Praz-Delavallade presents the fourth exhibition in Paris by New York and Berlin-based artist John Miller.
In this body of work, Miller presents five silkscreen paintings, ten coffee mugs, and a digital slide show, all of which refer to how people inhabit public spaces. He has drawn inspiration from Michel de Certeau’s essay « Walking in the City » from his acclaimed book, The Practice of Everyday Life, published in 1980.
The silkscreen paintings derive from drawings that Miller made based on photographs he has shot in different locations such as Warsaw, Munich and Palma de Mallorca. Put simply, these are sketches of ordinary scenarios that one might find in many cities. The values in these paintings are very close so as to suggest mirages, hallucinations or after-images.
The center of the space features an arrangement of coffee cups. For these Miller photographed commuters from overhead at the new PATH train station at the World Trade Center and had these printed on the cups. He chose this site for formal reasons: the floor of the station is white and thus clearly offsets the commuters as individual figures. Because he shot these images in rapid succession, one finds many of the same figures in different configurations from cup to cup.
In the third part of the show, Miller examines contemporary urban space via an eight-minute PowerPoint slideshow. It is essentially a short-form photo essay that blends together narrative, criticism, appropriation, and poetry. Many of the images are simply blank close-ups of street and sidewalk surfaces, edited in rapid succession. Intercut with these are fragmentary quotations about urban space. Certeau has observed that city can only exist if its ordinary inhabitants, seen as pedestrians, can appropriate and alter it in their own ways. Miller contrasts fragmentary citations from Certau with those from Erving Goffman, an influential American sociologist who viewed the social world as a theater of conflict and contestation. As the Power- Point unfolds, the impact of surveillance apparatuses and social control becomes ever more apparent.
Miller’s interest in public space began with the photo series Clubs for America (1992), which documents the sites of sex clubs in New York City that closed or were closed after the onset of the AIDS epidemic. This investigation led him to his ongoing photo project The Middle of the Day (1994 – present) which consists of images taken, between noon and 2 pm., the typical hours of a lunch break. The current exhibition extends Miller’s ongoing investigation of the daily realities of economics and social class, specifically by considering digital technology’s transformation of public space – through mobile phones in particular. It suggests that photography, rather than augmenting memory, may actually diminish it.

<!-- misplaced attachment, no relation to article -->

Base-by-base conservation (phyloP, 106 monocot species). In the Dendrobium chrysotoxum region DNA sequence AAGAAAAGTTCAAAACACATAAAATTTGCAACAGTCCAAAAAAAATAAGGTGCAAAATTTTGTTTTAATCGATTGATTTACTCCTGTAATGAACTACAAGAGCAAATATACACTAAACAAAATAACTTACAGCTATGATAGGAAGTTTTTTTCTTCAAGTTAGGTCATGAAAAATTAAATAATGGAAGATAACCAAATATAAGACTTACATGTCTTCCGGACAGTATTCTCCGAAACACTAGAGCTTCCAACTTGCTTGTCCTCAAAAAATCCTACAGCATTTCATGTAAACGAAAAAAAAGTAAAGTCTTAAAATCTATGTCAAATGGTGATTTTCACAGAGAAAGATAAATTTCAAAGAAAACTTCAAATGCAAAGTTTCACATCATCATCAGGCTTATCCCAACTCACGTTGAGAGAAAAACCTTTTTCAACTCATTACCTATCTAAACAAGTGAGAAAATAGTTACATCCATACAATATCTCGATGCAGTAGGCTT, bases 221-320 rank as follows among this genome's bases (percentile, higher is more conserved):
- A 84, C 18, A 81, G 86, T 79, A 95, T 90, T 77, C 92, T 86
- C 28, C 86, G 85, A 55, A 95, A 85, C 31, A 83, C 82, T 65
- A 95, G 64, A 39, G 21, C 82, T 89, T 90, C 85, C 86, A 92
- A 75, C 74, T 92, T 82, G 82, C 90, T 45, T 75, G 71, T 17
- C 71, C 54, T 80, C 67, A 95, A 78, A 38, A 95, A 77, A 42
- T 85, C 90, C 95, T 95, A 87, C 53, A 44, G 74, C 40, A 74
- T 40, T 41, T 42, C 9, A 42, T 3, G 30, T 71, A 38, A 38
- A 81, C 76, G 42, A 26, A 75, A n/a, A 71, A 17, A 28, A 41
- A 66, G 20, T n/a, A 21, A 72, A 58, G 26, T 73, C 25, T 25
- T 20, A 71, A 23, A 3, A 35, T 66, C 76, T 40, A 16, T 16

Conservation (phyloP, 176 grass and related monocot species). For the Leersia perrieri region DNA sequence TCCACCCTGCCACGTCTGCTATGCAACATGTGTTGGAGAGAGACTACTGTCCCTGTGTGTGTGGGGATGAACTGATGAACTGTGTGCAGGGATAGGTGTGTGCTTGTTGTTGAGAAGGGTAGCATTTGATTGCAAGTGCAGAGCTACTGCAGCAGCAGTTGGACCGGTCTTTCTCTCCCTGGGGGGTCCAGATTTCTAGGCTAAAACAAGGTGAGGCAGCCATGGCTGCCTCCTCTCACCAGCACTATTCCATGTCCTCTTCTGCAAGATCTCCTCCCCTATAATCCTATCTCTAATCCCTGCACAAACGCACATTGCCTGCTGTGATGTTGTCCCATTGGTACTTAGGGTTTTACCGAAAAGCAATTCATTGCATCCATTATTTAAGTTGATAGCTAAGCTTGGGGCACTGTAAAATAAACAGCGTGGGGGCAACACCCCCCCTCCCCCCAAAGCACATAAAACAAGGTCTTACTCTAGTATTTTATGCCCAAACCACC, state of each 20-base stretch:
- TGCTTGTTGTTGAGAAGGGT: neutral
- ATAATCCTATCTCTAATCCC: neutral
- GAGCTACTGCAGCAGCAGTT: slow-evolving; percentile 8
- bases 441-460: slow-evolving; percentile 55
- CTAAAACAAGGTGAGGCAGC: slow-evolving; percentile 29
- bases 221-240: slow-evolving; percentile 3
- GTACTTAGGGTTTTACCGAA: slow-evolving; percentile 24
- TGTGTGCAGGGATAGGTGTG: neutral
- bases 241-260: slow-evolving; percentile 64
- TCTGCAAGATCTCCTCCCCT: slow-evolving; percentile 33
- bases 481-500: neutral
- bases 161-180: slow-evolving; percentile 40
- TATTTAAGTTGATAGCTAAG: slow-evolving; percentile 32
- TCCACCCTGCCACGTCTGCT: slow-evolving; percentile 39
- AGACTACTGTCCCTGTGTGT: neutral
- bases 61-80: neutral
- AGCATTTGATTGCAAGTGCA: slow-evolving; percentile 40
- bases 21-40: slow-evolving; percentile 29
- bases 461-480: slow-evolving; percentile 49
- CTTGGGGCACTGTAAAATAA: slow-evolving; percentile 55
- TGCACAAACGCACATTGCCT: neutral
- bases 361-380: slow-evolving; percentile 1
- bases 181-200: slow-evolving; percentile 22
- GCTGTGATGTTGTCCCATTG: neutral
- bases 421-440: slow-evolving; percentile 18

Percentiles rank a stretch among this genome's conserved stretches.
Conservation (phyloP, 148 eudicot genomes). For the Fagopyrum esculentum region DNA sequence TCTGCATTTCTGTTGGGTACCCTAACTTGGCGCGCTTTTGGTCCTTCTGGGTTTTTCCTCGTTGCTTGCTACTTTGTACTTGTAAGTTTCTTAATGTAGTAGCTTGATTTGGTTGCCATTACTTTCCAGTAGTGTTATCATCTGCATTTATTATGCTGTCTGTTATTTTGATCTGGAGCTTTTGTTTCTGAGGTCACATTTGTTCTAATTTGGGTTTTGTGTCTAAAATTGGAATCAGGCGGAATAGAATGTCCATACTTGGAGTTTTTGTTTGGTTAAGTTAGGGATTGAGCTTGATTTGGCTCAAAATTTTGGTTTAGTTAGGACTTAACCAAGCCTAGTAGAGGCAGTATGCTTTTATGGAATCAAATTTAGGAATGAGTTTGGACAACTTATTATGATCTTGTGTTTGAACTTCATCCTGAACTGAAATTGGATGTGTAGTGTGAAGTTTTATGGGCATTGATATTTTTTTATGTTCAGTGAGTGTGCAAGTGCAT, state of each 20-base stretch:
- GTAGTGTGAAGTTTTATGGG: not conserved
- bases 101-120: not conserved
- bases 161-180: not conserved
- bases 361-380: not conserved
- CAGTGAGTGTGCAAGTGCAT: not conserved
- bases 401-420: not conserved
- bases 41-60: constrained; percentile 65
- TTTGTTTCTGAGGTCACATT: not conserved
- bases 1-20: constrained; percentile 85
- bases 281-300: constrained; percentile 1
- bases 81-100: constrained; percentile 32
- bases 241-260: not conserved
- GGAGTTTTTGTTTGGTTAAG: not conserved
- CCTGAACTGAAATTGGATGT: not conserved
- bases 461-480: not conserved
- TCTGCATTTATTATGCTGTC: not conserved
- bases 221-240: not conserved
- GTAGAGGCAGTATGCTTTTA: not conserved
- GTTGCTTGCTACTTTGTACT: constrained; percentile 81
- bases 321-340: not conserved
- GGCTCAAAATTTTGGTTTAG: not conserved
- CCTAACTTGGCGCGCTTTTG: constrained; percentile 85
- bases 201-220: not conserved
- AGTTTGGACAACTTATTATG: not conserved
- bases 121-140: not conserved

Born in Cleveland, USA in 1954, John Miller is an artist, critic, and musician, based in New York and Berlin, whose work has been exhibited in major museums and collections worldwide. Over the course of thirty years, Miller has produced a diverse body of work that, in addition to figuration, addresses language, valuation, social hierarchy and abjection. He has had solo exhibitions at ICA, Miami (US); Kunsthalle, Zurich (CH); Le Magasin – Centre National d’Art Contemporain, Grenoble (FR); Kunstverein, Hamburg (DE); MAMCO, Geneva (CH); MoMA PS1, New York (US); and Ludwig Museum, Cologne (DE) where he was awarded the Wolfgang Hahn Prize by the Society of Contemporary Arts in 2011. His work was selected for the 1985, 1991 Whitney Biennials, 2005 Lyon Biennial, as well as the 2010 Gwangju Biennale. Miller’s work is included in the collections of the Whitney Museum, New York (US); MOCA, Los Angeles (US); Carnegie Museum of Art, Pittsburgh (US); the Museum Ludwig, Cologne (DE); MAMCO, Geneva (CH); Stedelijk Museum, Amsterdam (NL); Walker Art Center, Minneapolis (US); ICA – Institute of Contemporary Art, Miami (US). John Miller is a Professor of Professional Practice in Barnard College’s Art History Department, and in Berlin.Photo: Rebecca Fanuele © John Miller & Praz-Delavallade, Paris.